You look just a little more important than the other kids in their normal threads. Other parents think it’s utterly adorable. It also brings a smile to the faces of the players on the field to see a child following – albeit distantly and unlikely – in their footsteps.
That cool kid was me on this sunny day in May. I got up bright and early to don my Orioles uniform (wonderful foreshadowing, as I would soon become a fan of the American League team 75 miles to the south) for the purpose of team photos. I loved my Little League team. I got along extremely well with my teammates, which was a refreshing change from the daily torment I received at school. I was also proud to be the third baseman, a position I picked as an homage to the best Phillies player of all time, Mike Schmidt.
To the relief of my dad and I, the photo session went much quicker than expected. That meant we didn’t have to cancel our plans to go to that afternoon’s Phillies game with his co-worker, Greg, who had two extra tickets. That’s always the best way to go to a ballgame. It’s typically unexpected and it’s like finding treasure. I also chose the game over attending the birthday party of my best friend at the time, Brian, but being just as big of a Phillies fan, he understood.
Unfortunately, the actual experience failed to live up to the promise. As is the case with any big city, traffic was atrocious, and the photo session robbed us of the extra time we needed to factor into our trip. We had to settle for cheering to the car radio as the Phillies scored four first-inning runs against the Mets. I was doing most of the cheering, while Greg and my dad lamented about our predicament. It’s much easier to see the silver lining in most situations when you’re a kid.
Parking was another issue since we obviously arrived at Veterans Stadium after all the other fans. By the time we finally got to our seats, the game was in the sixth inning.
The Phillies made our ordeal worth it by letting the Mets back into the contest. The 4-0 whittled to 4-3, and the bullpens on both sides were left to duke it out.
Darren Daulton started some two-out magic in the eighth with a double. Charlie Hayes followed with a catchable line drive to right, but the ball bounced off the webbing of Chris Jones’ glove, allowing Daulton to score. The Phillies won by that 5-3 score, and it came as no surprise to us.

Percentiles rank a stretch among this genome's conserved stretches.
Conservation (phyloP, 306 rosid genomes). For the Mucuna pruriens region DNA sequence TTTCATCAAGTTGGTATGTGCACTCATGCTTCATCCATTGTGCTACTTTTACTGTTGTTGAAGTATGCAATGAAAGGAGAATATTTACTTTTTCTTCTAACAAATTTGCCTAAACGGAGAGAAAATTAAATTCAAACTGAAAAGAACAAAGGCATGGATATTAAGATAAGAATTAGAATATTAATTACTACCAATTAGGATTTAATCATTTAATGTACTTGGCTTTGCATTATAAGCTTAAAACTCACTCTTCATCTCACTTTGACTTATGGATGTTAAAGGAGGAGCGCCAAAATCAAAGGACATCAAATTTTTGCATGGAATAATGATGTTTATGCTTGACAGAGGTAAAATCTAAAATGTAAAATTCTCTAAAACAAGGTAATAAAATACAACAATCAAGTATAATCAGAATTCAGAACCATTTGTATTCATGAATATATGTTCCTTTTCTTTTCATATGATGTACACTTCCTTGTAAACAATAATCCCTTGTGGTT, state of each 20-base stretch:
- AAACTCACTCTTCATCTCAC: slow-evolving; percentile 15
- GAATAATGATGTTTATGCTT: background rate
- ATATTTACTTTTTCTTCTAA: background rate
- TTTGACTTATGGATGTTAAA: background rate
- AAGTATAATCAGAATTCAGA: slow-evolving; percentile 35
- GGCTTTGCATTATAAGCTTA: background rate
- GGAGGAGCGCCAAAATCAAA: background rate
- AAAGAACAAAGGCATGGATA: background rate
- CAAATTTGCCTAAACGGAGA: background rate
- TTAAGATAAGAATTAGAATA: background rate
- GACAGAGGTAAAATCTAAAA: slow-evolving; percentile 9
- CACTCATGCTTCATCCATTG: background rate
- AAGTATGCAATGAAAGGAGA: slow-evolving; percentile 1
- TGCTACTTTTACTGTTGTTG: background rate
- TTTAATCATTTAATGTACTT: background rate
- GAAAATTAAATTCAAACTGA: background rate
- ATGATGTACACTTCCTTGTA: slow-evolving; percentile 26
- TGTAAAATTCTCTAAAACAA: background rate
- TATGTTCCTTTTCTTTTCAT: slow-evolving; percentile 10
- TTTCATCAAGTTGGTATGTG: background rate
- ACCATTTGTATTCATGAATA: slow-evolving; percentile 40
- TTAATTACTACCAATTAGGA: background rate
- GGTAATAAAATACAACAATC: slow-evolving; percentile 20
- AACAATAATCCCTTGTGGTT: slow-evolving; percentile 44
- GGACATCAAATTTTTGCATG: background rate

Though the pitching staff had changed dramatically in two years, the Phillies still retained most of their starting lineup from 1993, and they returned to form over the first two months of 1995, jumping out to a 35-18 start. But injuries and a general lack of team chemistry eventually took their toll, and the Phils took a nose dive out of contention in July.
Sadly, those four innings in 1995 would be my last live look at Dutch, The Dude, Dave Hollins and Jim Eisenreich in a Phillies uniform. All things in professional sports seem to go full circle, and the basement from which
emerged would become their residence once again in 1996 and 1997. Philadelphia
My bandwagon allegiance to the superstar Dallas Cowboys of the National Football League around this time proved that I had yet to learn the value of loyalty, and so it’s no wonder I turned my attention away from the Phillies. My dad and I curtailed our viewing of them on television, and we stopped going to their games. In a way, I was saying goodbye to my childhood. This incarnation of the Phillies was at its end, and the Little League costume hung in the closet, never to be worn again.
It was the end of an era for sure, but my baseball tutelage was just getting started.